2) CEO says, we are going to set up a true reverse auction, paying cash, for all situations when we have to either remove or deny a paying customer due to reasons beyond their control. We will train all gate staff and front line managers on how to conduct this easy and straight forward auction. We should have been doing it already, because the value of the additional seats we can sell by overbooking far outweigh the costs we incur from the small portion of riders who we must justly compensate for any inconvenience.

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Filed under Business & Commercial, Comment of the Day, Ethics Train Wrecks, Government & Politics, Journalism & Media, Law & Law Enforcement, Marketing and Advertising

Statue Ethics Stand-Off: “Charging Bull” vs. “Fearless Girl”

The Wall Street art ethics controversy pitting a nearly 30-year-old sculpture of an angry bull against the upstart statue of a defiant little girl has fascinating cultural implications. The ethical solution to the confrontation are simple and undeniable, however, though the legal issues a bit less so. “Fearless Girl” has got to go.

Arturo Di Modica created “Charging Bull” in response to stock market travails during the late 1980s. The three-and-a-half-ton sculpture was placed near Wall Street in the dead of night,  and was embraced by the financial ditrict and New Yorkers as iconic public art. The artist copyrighted and trademarked his work, which he has said was meant to symbolize “freedom in the world, peace, strength, power and love.”

I don’t get the love part, but okay: the point is that the bull is a positive metaphor, not a sinister one.

The “Fearless Girl” statue was positioned this year, the night before International Women’s Day, in a direct stand-off with the bull. It had been commissioned by State Street Global Advisors, a financial firm based in Boston, as a public relations and advertising move and classic virtue signalling. State Street Global’s home page trumpets the new statue’s message of “the power of women in leadership” and uses it to urge “greater gender diversity on corporate boards.” The metal girl’s  cynical and self-serving origins don’t seem to bother the work’s fans though.

The problem is that the message of “Fearless Girl” requires the participation of the bull to make any sense and to have any power at all. Otherwise, it might as well be Pippi Longstocking.  In essence, the new statue appropriates Di Modica’s work, and violently alters it. The artist is a furious as a charging bull that what he intended as a symbol of capitalist power and national vigor has been transformed into a sexist representation of male domination. Di Modica and his lawyers demand that the statue be moved away from its bull-baiting position, arguing that State Street Global commissioned “Fearless Girl” as a site-specific work conceived with “Charging Bull” in mind. It thus illegally commercialized  Di Modica’s statue in violation of the artist’s intent and copyright. They also claim that the city  violated the artist’s  legal rights by issuing permits allowing the four-foot-tall tyke to face off with the bronze bull without the artist’s permission. Letters to the Mayor DiBlasio, Ronald P. O’Hanley, the president and chief executive of State Street Global; and Harris Diamond, the chairman and chief executive of McCann Worldgroup, State Street Global’s marketing agency demand the removal of “Fearless Girl” forthwith.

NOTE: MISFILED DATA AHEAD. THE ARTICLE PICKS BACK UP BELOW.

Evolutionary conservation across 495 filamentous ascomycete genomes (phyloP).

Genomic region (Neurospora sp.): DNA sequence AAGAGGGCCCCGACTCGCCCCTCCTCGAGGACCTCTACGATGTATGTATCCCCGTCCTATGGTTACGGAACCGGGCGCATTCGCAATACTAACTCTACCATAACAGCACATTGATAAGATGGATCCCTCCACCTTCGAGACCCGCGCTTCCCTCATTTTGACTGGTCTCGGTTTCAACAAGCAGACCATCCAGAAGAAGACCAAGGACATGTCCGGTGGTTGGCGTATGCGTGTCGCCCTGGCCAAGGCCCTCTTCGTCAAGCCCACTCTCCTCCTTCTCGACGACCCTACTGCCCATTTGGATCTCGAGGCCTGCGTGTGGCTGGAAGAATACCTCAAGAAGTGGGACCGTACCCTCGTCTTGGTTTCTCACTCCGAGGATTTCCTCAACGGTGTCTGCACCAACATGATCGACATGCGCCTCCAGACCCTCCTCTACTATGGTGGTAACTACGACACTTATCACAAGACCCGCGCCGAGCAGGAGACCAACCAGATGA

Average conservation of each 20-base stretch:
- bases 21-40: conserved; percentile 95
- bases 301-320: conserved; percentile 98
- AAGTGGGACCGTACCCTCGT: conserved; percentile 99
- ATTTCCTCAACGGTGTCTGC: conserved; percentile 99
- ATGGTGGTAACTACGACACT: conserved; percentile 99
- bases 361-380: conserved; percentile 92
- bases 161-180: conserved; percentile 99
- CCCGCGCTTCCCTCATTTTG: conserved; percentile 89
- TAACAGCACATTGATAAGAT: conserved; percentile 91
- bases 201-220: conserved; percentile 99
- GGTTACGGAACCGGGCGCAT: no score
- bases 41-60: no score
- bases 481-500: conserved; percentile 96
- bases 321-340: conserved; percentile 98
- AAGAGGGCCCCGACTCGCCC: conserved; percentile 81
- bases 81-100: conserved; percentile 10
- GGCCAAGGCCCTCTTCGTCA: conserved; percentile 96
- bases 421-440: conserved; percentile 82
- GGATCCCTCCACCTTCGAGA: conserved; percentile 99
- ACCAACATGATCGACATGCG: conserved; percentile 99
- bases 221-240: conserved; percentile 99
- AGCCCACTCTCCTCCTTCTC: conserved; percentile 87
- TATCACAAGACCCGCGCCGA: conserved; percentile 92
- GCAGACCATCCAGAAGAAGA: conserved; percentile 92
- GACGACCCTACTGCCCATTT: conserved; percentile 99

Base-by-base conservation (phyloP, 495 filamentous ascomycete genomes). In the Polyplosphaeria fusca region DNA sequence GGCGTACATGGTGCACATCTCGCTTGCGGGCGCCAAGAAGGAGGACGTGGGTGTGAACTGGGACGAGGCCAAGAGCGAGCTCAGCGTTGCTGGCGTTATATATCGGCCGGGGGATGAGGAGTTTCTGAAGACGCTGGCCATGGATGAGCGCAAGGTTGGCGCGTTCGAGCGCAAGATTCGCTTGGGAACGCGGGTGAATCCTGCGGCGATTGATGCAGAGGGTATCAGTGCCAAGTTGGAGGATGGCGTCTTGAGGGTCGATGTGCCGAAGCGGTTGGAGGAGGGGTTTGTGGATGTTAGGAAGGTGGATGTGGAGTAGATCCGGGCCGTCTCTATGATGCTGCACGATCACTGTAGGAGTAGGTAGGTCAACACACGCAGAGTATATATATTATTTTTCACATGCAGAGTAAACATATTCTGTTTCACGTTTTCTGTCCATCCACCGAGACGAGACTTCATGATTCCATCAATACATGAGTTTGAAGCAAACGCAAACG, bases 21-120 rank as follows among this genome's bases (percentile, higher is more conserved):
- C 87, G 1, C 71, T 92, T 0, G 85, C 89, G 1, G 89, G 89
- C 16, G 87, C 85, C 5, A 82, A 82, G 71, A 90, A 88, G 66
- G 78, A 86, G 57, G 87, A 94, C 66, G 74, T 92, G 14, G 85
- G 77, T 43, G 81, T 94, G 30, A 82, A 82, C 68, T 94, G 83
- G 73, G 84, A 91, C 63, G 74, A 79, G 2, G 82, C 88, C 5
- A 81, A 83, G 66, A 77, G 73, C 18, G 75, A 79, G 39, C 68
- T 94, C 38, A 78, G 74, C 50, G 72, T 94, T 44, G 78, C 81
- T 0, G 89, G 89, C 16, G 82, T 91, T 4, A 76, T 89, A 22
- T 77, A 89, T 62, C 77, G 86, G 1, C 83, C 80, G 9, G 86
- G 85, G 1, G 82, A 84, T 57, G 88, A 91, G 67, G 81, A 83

Ethically, “Fearless Girl” doesn’t have a leg to stand on. Continue reading

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Filed under "bias makes you stupid", Arts & Entertainment, Business & Commercial, Ethics Alarms Award Nominee, Gender and Sex, Government & Politics, Law & Law Enforcement, Marketing and Advertising

From The “Saint’s Excuse” Files:The Catholic Church, Penn State, and Now Choate…What Have We Learned?

Protect the hive. Always protect the hive…

The renowned private boarding school school Choate Rosemary Hall, alma mater of such luminaries as John Dos Passos, Edward Albee, Glenn Close, multiple Kennedys and dozens more of the rich, famous and powerful, , just revealed that at least twelve former teachers had sexually molested, and in one case, raped, students without the crimes being reported to police. The pattern continued over decades. In some cases, teachers were allowed to resign after being confronted with evidence of abuse, and administrators wrote still letters of recommendations for them after they were fired. The predators then went to other schools, sometimes in positions of power and authority.

After the similar institutional conduct revealed by the Catholic Church and Penn State, does anyone believe that this is a rare occurrence in institution, including the most prestigious—and virtuous!—ones? The lesson is that established, powerful, iconic institutions are programmed to protect themselves above others, and regard their own missions and continued vitality more precious than any single individual, even a child.

Revisiting one of the most important of the Ethics Alarms’ 92 rationalizations: